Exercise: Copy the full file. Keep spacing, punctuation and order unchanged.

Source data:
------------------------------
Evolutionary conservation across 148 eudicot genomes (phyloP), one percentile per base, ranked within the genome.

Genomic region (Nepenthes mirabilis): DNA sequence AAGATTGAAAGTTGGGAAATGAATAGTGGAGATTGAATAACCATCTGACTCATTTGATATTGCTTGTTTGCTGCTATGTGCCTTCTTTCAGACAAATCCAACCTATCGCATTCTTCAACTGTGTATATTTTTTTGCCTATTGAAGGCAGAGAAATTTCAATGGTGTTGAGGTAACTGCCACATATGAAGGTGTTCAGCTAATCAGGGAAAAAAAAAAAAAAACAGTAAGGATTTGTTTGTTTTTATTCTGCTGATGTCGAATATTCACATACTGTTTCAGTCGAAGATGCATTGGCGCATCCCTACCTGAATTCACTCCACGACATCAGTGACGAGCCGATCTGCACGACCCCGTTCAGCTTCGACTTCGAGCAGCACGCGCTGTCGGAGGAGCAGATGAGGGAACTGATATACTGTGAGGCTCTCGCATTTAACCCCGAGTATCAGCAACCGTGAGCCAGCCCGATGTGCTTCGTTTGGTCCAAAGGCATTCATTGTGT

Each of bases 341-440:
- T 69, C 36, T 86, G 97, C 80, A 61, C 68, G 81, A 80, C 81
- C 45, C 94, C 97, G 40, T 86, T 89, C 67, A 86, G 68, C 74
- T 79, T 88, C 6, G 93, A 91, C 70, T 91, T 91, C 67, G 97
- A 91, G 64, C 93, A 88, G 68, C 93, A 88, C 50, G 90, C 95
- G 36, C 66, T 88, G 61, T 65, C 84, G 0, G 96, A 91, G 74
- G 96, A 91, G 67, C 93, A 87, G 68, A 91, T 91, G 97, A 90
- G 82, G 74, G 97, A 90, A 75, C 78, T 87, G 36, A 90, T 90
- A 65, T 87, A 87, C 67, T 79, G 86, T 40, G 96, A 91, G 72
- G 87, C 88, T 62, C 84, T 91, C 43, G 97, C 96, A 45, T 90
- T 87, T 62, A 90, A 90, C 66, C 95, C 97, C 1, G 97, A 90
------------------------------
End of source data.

Evolutionary conservation across 148 eudicot genomes (phyloP), one percentile per base, ranked within the genome.

Genomic region (Nepenthes mirabilis): DNA sequence AAGATTGAAAGTTGGGAAATGAATAGTGGAGATTGAATAACCATCTGACTCATTTGATATTGCTTGTTTGCTGCTATGTGCCTTCTTTCAGACAAATCCAACCTATCGCATTCTTCAACTGTGTATATTTTTTTGCCTATTGAAGGCAGAGAAATTTCAATGGTGTTGAGGTAACTGCCACATATGAAGGTGTTCAGCTAATCAGGGAAAAAAAAAAAAAAACAGTAAGGATTTGTTTGTTTTTATTCTGCTGATGTCGAATATTCACATACTGTTTCAGTCGAAGATGCATTGGCGCATCCCTACCTGAATTCACTCCACGACATCAGTGACGAGCCGATCTGCACGACCCCGTTCAGCTTCGACTTCGAGCAGCACGCGCTGTCGGAGGAGCAGATGAGGGAACTGATATACTGTGAGGCTCTCGCATTTAACCCCGAGTATCAGCAACCGTGAGCCAGCCCGATGTGCTTCGTTTGGTCCAAAGGCATTCATTGTGT

Each of bases 341-440:
- T 69, C 36, T 86, G 97, C 80, A 61, C 68, G 81, A 80, C 81
- C 45, C 94, C 97, G 40, T 86, T 89, C 67, A 86, G 68, C 74
- T 79, T 88, C 6, G 93, A 91, C 70, T 91, T 91, C 67, G 97
- A 91, G 64, C 93, A 88, G 68, C 93, A 88, C 50, G 90, C 95
- G 36, C 66, T 88, G 61, T 65, C 84, G 0, G 96, A 91, G 74
- G 96, A 91, G 67, C 93, A 87, G 68, A 91, T 91, G 97, A 90
- G 82, G 74, G 97, A 90, A 75, C 78, T 87, G 36, A 90, T 90
- A 65, T 87, A 87, C 67, T 79, G 86, T 40, G 96, A 91, G 72
- G 87, C 88, T 62, C 84, T 91, C 43, G 97, C 96, A 45, T 90
- T 87, T 62, A 90, A 90, C 66, C 95, C 97, C 1, G 97, A 90